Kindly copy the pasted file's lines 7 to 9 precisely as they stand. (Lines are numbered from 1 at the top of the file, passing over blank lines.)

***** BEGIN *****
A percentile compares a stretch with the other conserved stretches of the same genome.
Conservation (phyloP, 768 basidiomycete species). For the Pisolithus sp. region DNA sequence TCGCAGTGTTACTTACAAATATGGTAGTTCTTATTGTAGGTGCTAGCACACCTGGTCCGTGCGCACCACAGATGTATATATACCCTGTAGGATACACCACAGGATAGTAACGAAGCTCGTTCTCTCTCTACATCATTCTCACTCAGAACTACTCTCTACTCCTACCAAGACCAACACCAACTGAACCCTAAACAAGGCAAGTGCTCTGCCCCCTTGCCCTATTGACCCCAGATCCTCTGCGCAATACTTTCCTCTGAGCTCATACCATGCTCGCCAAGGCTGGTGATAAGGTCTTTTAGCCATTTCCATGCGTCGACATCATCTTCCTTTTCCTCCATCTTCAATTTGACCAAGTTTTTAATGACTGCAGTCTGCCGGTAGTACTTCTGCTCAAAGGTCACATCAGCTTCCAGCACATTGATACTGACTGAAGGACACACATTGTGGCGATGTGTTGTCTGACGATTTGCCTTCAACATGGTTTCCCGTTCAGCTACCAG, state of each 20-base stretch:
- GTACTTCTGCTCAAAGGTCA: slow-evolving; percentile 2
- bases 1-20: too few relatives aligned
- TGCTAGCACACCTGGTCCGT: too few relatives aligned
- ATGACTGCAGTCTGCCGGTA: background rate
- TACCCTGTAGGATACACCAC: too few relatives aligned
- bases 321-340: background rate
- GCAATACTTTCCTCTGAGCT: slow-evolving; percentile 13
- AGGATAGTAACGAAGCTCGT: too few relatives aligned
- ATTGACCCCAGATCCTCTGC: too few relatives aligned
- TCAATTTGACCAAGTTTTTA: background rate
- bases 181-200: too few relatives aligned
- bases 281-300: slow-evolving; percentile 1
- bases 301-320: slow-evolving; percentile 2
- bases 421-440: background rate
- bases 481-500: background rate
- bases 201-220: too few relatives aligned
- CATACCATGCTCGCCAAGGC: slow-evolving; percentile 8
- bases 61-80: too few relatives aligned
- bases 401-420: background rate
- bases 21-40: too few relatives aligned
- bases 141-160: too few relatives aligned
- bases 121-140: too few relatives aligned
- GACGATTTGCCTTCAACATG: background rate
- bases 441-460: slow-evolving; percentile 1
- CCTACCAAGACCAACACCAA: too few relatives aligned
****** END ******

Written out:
- TACCCTGTAGGATACACCAC: too few relatives aligned
- bases 321-340: background rate
- GCAATACTTTCCTCTGAGCT: slow-evolving; percentile 13